As the measles hype continues to make news across the United States, a case of measles has been reported from Oklahoma for the first time in 18 years. But the stories that have surfaced so far have all notably not asked one important question about the patient.
The stories appearing in top Google search about the OK measles case are published at the links include in this post. All repeat the same information in nearly the same wording and style: Since 1997, OK has reported its first “confirmed” case of measles; the patient had traveled internationally and has a spouse at the OSU, and that’s it – the story quickly witches lines to what measles is, how you can be protected by getting vaccinated, and all the old crammed stuff you have heard a kazillion times on media.
What is it in the story that the media didn’t ask. Right! It’s the question whether the patient in question here who contracted measles vaccinated or unvaccinated. This question is important, and very obvious when it is not asked – yes, when it’s not asked, one wonders why. The reason is not difficult to guess: if a patient is vaccinated and gets measles, it’s evidence against the alleged effectiveness of the measles vaccine.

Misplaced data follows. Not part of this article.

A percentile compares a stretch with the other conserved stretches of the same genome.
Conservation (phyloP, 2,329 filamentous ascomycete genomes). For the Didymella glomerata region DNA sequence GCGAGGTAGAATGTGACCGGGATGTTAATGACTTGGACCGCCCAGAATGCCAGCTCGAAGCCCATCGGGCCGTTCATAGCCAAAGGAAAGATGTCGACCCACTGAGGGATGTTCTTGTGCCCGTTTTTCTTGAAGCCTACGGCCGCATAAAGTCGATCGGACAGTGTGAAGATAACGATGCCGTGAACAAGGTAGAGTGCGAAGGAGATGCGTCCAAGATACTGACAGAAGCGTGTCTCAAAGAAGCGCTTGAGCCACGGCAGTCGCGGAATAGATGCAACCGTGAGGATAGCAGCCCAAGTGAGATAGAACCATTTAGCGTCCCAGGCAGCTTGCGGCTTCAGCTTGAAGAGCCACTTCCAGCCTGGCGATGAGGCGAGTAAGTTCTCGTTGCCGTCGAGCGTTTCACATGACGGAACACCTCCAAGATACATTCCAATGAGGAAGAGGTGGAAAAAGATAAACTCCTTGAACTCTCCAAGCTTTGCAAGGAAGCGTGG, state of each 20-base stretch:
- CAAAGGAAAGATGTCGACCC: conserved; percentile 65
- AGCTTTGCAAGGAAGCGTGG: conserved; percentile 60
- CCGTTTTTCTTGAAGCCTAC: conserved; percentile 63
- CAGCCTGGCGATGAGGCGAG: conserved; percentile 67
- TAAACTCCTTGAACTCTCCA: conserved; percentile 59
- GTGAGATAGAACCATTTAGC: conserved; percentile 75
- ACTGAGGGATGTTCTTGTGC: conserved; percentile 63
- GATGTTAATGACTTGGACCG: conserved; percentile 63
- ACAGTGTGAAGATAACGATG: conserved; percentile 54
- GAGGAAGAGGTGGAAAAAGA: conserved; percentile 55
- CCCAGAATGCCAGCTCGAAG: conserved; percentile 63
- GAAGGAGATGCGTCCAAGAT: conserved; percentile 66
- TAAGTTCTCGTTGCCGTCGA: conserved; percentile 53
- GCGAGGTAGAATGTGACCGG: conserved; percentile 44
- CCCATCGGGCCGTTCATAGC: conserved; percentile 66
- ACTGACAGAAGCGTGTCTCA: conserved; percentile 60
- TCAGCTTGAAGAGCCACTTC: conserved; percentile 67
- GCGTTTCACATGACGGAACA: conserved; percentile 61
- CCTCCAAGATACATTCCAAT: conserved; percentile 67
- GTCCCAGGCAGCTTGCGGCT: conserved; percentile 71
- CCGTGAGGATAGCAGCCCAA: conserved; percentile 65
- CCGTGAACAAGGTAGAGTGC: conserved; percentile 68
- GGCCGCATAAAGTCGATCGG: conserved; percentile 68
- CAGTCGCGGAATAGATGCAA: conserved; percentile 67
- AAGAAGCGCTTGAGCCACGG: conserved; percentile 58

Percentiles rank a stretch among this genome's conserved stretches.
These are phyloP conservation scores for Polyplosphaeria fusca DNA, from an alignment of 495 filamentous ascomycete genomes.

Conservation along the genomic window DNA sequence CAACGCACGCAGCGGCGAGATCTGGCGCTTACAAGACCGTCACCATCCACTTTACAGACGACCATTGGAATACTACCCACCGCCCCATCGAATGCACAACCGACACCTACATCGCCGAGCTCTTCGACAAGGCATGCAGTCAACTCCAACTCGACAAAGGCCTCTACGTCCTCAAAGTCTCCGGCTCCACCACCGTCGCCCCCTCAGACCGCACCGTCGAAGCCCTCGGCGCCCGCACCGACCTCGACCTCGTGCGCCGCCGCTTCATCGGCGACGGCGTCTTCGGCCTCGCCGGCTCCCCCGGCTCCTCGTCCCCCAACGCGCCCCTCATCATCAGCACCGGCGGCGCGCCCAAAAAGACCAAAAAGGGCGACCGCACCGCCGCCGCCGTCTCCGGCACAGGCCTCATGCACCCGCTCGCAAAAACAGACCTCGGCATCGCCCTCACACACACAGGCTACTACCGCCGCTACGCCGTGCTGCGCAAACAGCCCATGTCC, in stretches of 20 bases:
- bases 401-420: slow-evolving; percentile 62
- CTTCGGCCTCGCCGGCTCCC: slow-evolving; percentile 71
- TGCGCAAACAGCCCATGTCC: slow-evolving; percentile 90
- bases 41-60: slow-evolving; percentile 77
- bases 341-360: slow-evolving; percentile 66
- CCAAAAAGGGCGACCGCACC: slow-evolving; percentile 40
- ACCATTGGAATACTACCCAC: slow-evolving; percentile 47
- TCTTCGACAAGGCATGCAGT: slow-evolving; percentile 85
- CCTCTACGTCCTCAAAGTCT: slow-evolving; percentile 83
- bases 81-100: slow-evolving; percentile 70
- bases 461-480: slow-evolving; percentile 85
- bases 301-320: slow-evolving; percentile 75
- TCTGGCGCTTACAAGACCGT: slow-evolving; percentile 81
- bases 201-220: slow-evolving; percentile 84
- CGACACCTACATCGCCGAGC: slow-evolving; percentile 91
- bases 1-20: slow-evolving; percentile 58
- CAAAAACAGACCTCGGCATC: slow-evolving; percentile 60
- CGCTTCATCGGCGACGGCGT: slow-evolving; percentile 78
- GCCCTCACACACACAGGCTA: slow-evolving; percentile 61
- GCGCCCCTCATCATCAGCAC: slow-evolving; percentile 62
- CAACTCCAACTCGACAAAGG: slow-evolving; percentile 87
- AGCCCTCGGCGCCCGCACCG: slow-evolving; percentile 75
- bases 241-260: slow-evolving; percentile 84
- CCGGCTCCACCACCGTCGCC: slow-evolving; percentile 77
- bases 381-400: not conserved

Many cases of vaccinated people getting measles have been the cause of a repeated setback to claims of the vaccine industry that measles vaccine gives life-long protection. Media, most of which is controlled by the vaccine industry, tends to remain quite on the status of patients’ vaccination status when vaccinated patients get the disease they were vaccinated against. So whenever there is a story in media that talks about vaccine efficacy and doesn’t ask the question whether a case of an infectious disease was reported in a vaccinated or unvaccinated person, audience should be careful against those media sources’ claims and read more vaccines, their effectiveness, and risks (which are also either omitted or understated in mainstream media reports).